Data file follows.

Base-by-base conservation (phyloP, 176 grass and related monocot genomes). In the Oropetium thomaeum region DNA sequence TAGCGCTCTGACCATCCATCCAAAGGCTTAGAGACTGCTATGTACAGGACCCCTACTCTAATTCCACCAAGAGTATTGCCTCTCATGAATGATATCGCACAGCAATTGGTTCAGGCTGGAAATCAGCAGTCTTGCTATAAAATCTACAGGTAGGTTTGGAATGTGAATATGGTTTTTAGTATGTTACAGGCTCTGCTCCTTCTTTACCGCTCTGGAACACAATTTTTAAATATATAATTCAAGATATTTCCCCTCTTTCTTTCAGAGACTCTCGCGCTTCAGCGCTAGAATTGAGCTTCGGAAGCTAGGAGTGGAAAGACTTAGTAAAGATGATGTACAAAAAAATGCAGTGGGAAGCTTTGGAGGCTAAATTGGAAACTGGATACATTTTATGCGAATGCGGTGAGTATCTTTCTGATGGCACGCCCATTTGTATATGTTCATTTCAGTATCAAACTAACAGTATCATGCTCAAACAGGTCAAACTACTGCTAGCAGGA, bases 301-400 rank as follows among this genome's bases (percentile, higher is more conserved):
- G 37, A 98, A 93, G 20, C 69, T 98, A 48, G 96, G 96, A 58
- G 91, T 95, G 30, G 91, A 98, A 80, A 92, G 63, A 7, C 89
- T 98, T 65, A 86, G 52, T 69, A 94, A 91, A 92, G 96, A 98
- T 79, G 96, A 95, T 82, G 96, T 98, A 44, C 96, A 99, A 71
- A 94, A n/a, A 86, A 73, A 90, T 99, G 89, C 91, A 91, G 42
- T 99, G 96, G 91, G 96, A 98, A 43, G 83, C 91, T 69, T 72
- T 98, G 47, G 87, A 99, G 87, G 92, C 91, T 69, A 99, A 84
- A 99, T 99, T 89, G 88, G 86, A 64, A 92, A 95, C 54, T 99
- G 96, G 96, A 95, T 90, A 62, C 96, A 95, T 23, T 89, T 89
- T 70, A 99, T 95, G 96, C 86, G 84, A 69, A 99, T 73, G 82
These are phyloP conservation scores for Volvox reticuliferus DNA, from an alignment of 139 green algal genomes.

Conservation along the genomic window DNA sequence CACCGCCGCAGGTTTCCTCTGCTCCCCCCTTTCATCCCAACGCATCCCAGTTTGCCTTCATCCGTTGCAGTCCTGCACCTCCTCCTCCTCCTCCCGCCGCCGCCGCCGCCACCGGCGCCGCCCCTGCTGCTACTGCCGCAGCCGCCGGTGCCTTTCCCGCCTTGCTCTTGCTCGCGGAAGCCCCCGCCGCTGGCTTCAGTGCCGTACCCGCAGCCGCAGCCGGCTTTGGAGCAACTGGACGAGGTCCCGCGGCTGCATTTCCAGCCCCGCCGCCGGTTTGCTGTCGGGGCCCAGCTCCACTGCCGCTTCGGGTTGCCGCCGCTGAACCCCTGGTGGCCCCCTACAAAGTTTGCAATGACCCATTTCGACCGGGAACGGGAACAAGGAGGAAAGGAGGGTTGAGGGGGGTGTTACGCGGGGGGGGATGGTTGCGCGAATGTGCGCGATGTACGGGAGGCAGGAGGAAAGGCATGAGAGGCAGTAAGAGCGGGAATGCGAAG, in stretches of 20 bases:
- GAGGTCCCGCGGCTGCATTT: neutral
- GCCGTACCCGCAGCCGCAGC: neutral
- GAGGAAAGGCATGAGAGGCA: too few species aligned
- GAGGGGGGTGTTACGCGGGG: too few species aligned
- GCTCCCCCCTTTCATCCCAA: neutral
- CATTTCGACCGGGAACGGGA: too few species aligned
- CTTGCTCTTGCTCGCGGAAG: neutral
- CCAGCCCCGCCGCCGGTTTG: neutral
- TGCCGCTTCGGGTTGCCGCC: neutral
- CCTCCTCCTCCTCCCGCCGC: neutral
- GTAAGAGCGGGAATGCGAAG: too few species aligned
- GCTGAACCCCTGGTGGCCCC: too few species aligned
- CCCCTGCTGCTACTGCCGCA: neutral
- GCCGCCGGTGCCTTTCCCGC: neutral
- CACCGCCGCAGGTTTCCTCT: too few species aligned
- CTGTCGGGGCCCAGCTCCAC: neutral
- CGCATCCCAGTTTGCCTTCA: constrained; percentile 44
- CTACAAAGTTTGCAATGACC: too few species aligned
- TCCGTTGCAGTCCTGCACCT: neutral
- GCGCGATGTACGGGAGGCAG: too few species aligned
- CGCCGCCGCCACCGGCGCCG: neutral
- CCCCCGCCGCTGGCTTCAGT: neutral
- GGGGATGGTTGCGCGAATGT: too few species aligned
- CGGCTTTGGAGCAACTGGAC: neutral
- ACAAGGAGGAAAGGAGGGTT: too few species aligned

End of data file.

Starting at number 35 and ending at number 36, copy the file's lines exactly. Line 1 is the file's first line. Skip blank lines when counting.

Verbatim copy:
- CCCCCGCCGCTGGCTTCAGT: neutral
- GGGGATGGTTGCGCGAATGT: too few species aligned